Just three months ago, the Supreme Court ended its annual term with three of the most explosive cases in recent memory. It almost always ends its year with a bang, having saved its most controversial, deeply divided cases for last.
But this year, the cases decided in late June were even more contentious and politically heated than usual.
First, a six-justice majority, led by Chief Justice John Roberts, affirmed the Obama administration's interpretation of the Affordable Care Act. Justice Antonin Scalia, dissenting from the decision, accused the majority of "rewrit[ing]" the act. He added, "[W]e should start calling this law SCOTUScare."
The next day, a five-justice majority, led by Justice Anthony Kennedy, announced a federal constitutional right to same-sex marriage. Roberts, this time in dissent, disagreed with the majority's expansive notion of constitutional liberty. "If you are among the many Americans, of whatever sexual orientation, who favor expanding same-sex marriage, by all means celebrate today's decision. But do not celebrate the Constitution. It had nothing to do with it."
Scalia, again in dissent, was blunter: The court "has descended from the disciplined legal reasoning of John Marshall and Joseph Story to the mystical aphorisms of the fortune cookie." Were he ever to sign such an opinion, Scalia added, "I would hide my head in a bag."
Finally, on the court's last day of business, another five-justice majority, this time with Roberts, Scalia and Kennedy all in the majority, rejected a bid to block Oklahoma's use of lethal injection for the death penalty. Justice Sonia Sotomayor, writing for the four liberal justices in dissent, accused the conservative majority of exposing prisoners "to what may well be the chemical equivalent of being burned at the stake."
Justices Ruth Bader Ginsburg and Stephen Breyer went one step further in their dissenting opinion, suggesting that the death penalty should be abolished.
The emphatic rhetoric of Sotomayor's opinion echoed similarly forceful questions at oral argument two months earlier, where she pressed Oklahoma Solicitor General Patrick Wyrick so aggressively that the chief justice took the rare step of giving the lawyer extra time to argue his case because, "to an extent that's unusual even in this court, you have been listening rather than talking."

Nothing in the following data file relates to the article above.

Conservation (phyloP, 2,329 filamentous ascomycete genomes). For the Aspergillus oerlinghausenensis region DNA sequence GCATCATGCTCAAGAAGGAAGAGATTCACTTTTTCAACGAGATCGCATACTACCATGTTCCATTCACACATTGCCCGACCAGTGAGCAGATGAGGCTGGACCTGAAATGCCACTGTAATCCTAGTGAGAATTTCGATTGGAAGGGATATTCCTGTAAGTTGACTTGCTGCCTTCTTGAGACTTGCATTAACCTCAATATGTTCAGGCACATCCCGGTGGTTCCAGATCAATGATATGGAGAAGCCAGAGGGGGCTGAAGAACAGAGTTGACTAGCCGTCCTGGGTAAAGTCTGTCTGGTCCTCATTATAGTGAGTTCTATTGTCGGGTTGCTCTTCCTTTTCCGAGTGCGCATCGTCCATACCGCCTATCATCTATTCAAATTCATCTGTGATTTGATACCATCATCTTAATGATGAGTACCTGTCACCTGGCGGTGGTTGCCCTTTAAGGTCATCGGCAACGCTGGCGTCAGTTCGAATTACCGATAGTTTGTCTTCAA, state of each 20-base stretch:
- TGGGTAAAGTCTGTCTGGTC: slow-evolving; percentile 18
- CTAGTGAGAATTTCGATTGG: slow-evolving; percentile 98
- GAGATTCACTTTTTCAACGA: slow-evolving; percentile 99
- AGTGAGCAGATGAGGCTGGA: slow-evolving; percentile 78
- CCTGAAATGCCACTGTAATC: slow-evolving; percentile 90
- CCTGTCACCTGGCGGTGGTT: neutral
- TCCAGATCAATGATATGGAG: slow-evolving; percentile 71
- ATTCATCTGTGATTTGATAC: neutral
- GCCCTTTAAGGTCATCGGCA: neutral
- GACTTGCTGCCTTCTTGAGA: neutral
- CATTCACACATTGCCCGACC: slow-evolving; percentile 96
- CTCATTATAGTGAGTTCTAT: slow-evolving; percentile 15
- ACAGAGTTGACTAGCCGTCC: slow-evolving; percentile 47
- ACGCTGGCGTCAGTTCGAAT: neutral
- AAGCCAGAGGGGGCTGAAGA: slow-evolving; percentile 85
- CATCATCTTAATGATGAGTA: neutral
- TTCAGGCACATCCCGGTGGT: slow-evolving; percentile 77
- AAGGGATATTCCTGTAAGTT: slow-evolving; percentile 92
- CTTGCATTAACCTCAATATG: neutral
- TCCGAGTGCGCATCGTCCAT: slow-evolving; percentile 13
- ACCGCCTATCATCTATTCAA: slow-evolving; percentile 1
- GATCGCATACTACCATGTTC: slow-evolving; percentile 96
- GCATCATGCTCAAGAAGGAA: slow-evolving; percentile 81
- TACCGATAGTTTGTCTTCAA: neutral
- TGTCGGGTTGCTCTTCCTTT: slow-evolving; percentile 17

The justices' heated exchanges did not stop when the cases closed. Days after the term ended, Ginsburg told NPR's Nina Totenberg that she and her fellow liberal justices had arrived upon a strategy of speaking as a bloc in dissent, whenever possible, so as to maximize their legal and political impact. "If you want to make sure you're read, you do it together, and you do it short," she said, before asking, rhetorically, "why each of the [conservative] prime dogs found it necessary to do his own thing."
Justice Samuel Alito told The Weekly Standard's Bill Kristol that decisions like the same-sex marriage case threaten to "rais[e] questions of legitimacy," making the court look more political and thus turning the Senate confirmation process into something more "like an election. It will become like a political process."
But there were lighter moments, too. Breyer appeared on Stephen Colbert's show to discuss his latest book. Alito talked baseball. Ginsburg attended the premiere of a comic opera dedicated to her differences of opinion with her longtime friend and intellectual sparring partner, Scalia, titled "Scalia/Ginsburg."
Looking at the cases already on their docket, and others on the horizon, one should expect the drama to continue when the justices return to the bench this week.
While no case may approach last year's Affordable Care Act or same-sex marriage cases in terms of political magnitude, the year presents a broader array of difficult cases that will draw the court into politically charged debates about such subjects as affirmative action, the death penalty and public sector unions — and probably abortion and the Affordable Care Act yet again.
The result will almost certainly include more 5-4 splits among the nine justices, more strongly worded opinions and more public debate after the fact.
The gloves come off
The justices' escalating rhetoric has not gone unnoticed. The Atlantic's Megan Garber described the court as descending "into judicial chaos"; Politico's Josh Gerstein wrote that in the court's closing days "the gloves came off, with the justices hurling especially nasty words at each other, shattering the illusion that they are all good friends."
So why such discord, and why now?
There are several possible reasons. First, these nine justices have worked together for five years, since Justice Elana Kagan joined the bench, and although familiarity may not breed contempt, it may engender an atmosphere in which the justices feel comfortable speaking their minds. Indeed, we may be seeing a feedback effect.
As justices debate issues ever more pointedly, they generate more responses among their brethren.
Second, because the justices have had five years getting to know each other, they are now familiar with the basic views that their colleagues have developed on various issues, and the points on which their colleagues are unlikely to reconsider or moderate their views. So there's no advantage diluting their rhetoric in the forlorn hope of winning them over.